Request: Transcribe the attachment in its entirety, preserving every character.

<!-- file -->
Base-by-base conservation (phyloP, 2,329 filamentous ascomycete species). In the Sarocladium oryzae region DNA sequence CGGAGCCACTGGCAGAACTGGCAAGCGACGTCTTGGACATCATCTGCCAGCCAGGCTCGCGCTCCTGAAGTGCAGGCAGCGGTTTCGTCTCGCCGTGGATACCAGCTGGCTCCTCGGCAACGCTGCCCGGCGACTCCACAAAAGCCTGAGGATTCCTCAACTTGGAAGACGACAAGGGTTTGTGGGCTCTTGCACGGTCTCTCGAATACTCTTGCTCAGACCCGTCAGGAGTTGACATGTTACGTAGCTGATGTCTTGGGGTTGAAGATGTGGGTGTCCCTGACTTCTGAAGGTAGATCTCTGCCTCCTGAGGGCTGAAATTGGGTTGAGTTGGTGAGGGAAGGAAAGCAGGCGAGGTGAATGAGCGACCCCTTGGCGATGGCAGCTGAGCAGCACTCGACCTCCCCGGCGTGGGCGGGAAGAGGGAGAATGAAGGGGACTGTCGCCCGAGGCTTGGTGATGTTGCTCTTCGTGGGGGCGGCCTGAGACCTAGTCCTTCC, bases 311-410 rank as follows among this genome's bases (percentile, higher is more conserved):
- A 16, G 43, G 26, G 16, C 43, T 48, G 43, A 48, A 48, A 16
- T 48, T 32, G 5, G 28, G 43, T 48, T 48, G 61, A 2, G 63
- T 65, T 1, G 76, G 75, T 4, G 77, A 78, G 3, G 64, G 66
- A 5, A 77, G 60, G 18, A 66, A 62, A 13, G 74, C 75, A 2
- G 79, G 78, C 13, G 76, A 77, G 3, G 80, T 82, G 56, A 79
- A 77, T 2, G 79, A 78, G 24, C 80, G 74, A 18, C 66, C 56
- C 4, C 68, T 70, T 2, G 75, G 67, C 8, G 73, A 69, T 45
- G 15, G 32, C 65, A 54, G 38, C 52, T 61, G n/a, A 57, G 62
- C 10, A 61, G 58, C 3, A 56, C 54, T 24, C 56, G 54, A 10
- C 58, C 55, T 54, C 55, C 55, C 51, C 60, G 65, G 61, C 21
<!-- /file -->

Base-by-base conservation (phyloP, 2,329 filamentous ascomycete species). In the Sarocladium oryzae region DNA sequence CGGAGCCACTGGCAGAACTGGCAAGCGACGTCTTGGACATCATCTGCCAGCCAGGCTCGCGCTCCTGAAGTGCAGGCAGCGGTTTCGTCTCGCCGTGGATACCAGCTGGCTCCTCGGCAACGCTGCCCGGCGACTCCACAAAAGCCTGAGGATTCCTCAACTTGGAAGACGACAAGGGTTTGTGGGCTCTTGCACGGTCTCTCGAATACTCTTGCTCAGACCCGTCAGGAGTTGACATGTTACGTAGCTGATGTCTTGGGGTTGAAGATGTGGGTGTCCCTGACTTCTGAAGGTAGATCTCTGCCTCCTGAGGGCTGAAATTGGGTTGAGTTGGTGAGGGAAGGAAAGCAGGCGAGGTGAATGAGCGACCCCTTGGCGATGGCAGCTGAGCAGCACTCGACCTCCCCGGCGTGGGCGGGAAGAGGGAGAATGAAGGGGACTGTCGCCCGAGGCTTGGTGATGTTGCTCTTCGTGGGGGCGGCCTGAGACCTAGTCCTTCC, bases 311-410 rank as follows among this genome's bases (percentile, higher is more conserved):
- A 16, G 43, G 26, G 16, C 43, T 48, G 43, A 48, A 48, A 16
- T 48, T 32, G 5, G 28, G 43, T 48, T 48, G 61, A 2, G 63
- T 65, T 1, G 76, G 75, T 4, G 77, A 78, G 3, G 64, G 66
- A 5, A 77, G 60, G 18, A 66, A 62, A 13, G 74, C 75, A 2
- G 79, G 78, C 13, G 76, A 77, G 3, G 80, T 82, G 56, A 79
- A 77, T 2, G 79, A 78, G 24, C 80, G 74, A 18, C 66, C 56
- C 4, C 68, T 70, T 2, G 75, G 67, C 8, G 73, A 69, T 45
- G 15, G 32, C 65, A 54, G 38, C 52, T 61, G n/a, A 57, G 62
- C 10, A 61, G 58, C 3, A 56, C 54, T 24, C 56, G 54, A 10
- C 58, C 55, T 54, C 55, C 55, C 51, C 60, G 65, G 61, C 21